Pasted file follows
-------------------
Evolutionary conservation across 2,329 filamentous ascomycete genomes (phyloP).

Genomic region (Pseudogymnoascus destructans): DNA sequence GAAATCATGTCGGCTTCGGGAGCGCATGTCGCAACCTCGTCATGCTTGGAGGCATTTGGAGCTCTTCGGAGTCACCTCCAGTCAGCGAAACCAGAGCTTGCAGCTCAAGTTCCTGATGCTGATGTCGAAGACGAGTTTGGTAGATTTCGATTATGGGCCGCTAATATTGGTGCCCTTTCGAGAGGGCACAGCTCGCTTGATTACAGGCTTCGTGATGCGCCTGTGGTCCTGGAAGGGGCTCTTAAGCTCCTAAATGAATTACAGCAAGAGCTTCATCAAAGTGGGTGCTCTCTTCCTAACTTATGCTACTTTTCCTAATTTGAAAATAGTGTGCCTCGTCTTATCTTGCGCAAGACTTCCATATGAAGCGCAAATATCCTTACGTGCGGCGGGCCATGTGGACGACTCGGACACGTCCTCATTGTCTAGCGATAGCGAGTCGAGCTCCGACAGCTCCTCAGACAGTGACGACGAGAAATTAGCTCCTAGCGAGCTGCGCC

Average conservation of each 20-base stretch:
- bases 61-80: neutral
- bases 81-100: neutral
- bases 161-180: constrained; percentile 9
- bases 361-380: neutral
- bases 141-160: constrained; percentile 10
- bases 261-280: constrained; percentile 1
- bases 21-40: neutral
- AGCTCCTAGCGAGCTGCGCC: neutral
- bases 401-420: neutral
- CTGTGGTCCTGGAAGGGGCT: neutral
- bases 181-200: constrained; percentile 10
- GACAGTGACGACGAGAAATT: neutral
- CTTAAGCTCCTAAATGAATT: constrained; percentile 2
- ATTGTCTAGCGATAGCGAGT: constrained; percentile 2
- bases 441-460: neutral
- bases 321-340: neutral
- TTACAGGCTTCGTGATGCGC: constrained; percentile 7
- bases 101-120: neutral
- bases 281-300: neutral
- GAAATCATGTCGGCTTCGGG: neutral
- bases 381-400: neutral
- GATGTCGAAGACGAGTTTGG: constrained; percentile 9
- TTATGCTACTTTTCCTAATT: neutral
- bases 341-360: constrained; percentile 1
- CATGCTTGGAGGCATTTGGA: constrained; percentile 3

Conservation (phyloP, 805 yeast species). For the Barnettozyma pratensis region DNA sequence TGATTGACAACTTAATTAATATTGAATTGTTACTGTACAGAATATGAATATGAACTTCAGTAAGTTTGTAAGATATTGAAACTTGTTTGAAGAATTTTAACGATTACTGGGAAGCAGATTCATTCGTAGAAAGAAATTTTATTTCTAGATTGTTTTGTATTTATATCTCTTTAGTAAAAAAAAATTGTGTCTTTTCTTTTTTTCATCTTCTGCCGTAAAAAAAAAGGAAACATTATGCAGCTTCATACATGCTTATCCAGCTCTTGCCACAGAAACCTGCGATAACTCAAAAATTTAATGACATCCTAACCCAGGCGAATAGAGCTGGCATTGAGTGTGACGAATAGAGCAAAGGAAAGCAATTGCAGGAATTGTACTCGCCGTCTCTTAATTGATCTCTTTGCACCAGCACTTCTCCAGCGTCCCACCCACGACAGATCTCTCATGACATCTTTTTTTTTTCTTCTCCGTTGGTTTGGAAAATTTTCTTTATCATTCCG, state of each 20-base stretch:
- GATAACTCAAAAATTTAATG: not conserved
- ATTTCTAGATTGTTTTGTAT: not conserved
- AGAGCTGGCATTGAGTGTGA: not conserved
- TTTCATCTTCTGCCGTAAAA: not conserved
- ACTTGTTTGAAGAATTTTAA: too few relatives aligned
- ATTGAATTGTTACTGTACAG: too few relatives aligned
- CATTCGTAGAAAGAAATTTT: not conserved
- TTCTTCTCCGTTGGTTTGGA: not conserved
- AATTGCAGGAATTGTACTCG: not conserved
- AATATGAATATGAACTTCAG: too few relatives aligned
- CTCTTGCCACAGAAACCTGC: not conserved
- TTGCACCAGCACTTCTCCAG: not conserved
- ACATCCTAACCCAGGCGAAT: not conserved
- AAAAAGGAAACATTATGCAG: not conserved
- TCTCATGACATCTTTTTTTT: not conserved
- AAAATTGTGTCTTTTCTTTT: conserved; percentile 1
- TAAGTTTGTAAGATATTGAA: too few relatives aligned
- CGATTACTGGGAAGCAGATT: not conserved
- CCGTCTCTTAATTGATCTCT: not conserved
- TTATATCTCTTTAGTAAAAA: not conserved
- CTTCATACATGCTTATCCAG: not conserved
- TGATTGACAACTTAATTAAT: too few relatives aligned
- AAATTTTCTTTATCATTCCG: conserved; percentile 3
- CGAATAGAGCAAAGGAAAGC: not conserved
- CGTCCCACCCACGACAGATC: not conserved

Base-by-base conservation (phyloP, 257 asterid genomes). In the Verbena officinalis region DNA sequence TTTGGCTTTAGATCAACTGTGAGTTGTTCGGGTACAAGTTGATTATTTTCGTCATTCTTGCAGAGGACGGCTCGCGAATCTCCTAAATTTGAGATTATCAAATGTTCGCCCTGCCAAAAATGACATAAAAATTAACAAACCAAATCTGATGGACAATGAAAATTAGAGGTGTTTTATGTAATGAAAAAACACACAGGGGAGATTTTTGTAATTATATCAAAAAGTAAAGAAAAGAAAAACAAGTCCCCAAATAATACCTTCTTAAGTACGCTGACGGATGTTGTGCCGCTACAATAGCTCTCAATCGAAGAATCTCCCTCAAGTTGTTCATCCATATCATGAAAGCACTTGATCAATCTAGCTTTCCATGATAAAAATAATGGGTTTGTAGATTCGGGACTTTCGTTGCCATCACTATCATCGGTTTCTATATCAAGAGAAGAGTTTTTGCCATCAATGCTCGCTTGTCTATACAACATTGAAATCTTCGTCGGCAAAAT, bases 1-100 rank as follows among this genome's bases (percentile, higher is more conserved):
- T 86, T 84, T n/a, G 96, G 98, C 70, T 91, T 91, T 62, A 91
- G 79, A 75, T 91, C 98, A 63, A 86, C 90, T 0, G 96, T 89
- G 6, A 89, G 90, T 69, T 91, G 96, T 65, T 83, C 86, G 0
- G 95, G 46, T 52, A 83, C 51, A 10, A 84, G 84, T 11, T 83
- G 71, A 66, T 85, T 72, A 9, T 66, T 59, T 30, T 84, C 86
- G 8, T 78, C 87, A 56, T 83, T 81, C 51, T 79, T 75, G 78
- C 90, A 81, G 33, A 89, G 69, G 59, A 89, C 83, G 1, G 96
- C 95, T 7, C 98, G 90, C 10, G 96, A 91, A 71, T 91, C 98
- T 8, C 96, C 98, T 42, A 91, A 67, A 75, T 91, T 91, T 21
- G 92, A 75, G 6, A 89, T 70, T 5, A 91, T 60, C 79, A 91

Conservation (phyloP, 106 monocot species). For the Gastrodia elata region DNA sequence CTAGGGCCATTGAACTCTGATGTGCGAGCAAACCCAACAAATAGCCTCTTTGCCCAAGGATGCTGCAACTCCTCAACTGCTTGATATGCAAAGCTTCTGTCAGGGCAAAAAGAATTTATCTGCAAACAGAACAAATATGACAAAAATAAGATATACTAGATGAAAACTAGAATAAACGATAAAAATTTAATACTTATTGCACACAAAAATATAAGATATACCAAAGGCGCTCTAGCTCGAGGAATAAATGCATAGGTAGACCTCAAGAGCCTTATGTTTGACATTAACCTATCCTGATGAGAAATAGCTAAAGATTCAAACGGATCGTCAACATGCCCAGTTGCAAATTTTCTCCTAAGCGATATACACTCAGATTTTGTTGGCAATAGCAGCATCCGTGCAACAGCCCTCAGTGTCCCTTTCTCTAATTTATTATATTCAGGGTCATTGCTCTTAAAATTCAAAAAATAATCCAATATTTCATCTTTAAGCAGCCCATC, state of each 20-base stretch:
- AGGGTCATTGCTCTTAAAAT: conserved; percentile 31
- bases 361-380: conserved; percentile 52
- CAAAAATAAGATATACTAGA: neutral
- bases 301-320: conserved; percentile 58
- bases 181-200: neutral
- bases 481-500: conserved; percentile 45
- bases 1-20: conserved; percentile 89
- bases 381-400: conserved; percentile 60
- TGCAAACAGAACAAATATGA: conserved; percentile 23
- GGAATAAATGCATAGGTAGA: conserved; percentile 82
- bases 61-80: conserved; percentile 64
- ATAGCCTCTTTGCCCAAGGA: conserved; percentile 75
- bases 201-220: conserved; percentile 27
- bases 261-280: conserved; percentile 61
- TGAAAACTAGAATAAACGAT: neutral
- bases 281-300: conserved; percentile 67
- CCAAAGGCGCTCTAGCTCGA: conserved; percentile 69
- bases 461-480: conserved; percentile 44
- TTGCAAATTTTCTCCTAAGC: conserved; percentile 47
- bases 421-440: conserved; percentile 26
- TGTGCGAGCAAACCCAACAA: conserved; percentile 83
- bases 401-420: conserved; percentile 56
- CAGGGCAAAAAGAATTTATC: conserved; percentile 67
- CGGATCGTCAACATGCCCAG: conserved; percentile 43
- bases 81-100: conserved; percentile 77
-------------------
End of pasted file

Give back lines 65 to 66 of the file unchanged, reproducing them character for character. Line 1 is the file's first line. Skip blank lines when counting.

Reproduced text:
- G 92, A 75, G 6, A 89, T 70, T 5, A 91, T 60, C 79, A 91

Conservation (phyloP, 106 monocot species). For the Gastrodia elata region DNA sequence CTAGGGCCATTGAACTCTGATGTGCGAGCAAACCCAACAAATAGCCTCTTTGCCCAAGGATGCTGCAACTCCTCAACTGCTTGATATGCAAAGCTTCTGTCAGGGCAAAAAGAATTTATCTGCAAACAGAACAAATATGACAAAAATAAGATATACTAGATGAAAACTAGAATAAACGATAAAAATTTAATACTTATTGCACACAAAAATATAAGATATACCAAAGGCGCTCTAGCTCGAGGAATAAATGCATAGGTAGACCTCAAGAGCCTTATGTTTGACATTAACCTATCCTGATGAGAAATAGCTAAAGATTCAAACGGATCGTCAACATGCCCAGTTGCAAATTTTCTCCTAAGCGATATACACTCAGATTTTGTTGGCAATAGCAGCATCCGTGCAACAGCCCTCAGTGTCCCTTTCTCTAATTTATTATATTCAGGGTCATTGCTCTTAAAATTCAAAAAATAATCCAATATTTCATCTTTAAGCAGCCCATC, state of each 20-base stretch: